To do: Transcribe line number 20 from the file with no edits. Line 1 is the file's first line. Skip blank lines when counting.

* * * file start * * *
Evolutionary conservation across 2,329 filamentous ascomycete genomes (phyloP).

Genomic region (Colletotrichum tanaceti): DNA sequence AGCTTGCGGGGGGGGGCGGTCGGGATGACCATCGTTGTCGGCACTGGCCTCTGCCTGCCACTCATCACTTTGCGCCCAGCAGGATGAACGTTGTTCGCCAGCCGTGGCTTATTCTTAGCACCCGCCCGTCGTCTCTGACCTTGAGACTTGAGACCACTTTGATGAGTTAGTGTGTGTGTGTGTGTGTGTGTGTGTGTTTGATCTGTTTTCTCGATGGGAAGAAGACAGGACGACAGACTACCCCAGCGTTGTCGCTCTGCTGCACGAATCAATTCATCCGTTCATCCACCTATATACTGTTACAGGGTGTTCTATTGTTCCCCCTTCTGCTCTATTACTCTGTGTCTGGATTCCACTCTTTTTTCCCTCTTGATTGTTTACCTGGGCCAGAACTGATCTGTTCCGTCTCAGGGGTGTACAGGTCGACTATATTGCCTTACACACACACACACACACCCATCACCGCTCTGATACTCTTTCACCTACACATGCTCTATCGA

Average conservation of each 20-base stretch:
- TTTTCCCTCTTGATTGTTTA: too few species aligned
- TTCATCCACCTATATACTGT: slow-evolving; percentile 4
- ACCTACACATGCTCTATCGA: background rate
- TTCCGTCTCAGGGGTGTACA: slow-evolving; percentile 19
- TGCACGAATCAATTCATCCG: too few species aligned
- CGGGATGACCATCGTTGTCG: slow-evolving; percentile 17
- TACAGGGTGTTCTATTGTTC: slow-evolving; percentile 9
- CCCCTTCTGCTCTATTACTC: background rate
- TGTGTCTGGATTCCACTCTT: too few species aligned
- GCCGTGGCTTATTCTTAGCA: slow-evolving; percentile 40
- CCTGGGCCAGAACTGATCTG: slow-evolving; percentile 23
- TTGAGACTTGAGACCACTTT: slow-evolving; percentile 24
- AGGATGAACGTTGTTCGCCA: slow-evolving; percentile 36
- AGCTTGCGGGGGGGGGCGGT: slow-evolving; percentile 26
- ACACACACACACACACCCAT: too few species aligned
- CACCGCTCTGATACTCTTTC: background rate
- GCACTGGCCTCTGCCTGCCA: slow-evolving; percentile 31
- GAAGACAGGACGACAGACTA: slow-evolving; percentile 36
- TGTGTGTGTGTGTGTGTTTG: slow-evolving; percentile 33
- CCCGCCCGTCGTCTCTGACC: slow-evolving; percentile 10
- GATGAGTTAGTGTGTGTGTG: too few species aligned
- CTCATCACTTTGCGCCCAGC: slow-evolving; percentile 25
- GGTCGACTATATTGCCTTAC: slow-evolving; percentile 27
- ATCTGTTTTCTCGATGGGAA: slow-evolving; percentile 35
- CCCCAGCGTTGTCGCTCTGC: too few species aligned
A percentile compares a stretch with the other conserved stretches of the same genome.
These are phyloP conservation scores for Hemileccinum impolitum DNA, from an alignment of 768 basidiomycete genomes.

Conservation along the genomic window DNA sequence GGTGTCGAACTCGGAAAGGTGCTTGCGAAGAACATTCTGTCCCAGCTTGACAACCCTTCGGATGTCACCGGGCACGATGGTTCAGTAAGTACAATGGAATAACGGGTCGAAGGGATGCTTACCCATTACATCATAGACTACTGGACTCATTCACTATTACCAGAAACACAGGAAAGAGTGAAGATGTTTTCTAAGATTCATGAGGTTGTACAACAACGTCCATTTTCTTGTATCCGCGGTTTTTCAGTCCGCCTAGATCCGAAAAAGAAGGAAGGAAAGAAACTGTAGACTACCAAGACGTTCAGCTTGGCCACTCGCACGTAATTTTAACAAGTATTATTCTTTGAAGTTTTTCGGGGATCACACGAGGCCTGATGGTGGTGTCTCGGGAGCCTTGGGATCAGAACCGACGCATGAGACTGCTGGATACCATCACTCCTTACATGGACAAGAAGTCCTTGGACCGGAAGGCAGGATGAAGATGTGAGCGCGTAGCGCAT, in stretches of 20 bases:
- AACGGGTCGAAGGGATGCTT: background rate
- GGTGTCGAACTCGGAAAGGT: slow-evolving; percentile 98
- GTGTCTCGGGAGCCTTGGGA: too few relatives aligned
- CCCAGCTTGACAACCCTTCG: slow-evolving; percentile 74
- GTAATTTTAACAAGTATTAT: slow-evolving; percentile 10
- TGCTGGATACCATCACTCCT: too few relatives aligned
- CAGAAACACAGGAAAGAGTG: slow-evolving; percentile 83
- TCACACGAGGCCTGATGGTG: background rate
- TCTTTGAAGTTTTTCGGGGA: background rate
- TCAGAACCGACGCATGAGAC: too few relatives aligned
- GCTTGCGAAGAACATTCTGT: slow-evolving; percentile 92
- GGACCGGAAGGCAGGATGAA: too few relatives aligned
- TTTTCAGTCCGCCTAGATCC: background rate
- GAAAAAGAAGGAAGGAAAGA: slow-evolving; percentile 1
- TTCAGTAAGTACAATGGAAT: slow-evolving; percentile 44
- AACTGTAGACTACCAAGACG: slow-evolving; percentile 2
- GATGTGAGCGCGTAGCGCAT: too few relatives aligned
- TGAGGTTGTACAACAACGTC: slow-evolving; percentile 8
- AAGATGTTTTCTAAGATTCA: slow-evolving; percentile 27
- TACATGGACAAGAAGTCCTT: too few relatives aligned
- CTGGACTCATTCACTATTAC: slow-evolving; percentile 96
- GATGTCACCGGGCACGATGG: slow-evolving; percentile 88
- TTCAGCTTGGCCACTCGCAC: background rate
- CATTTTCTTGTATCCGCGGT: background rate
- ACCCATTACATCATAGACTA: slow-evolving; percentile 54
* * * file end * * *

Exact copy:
- GCACTGGCCTCTGCCTGCCA: slow-evolving; percentile 31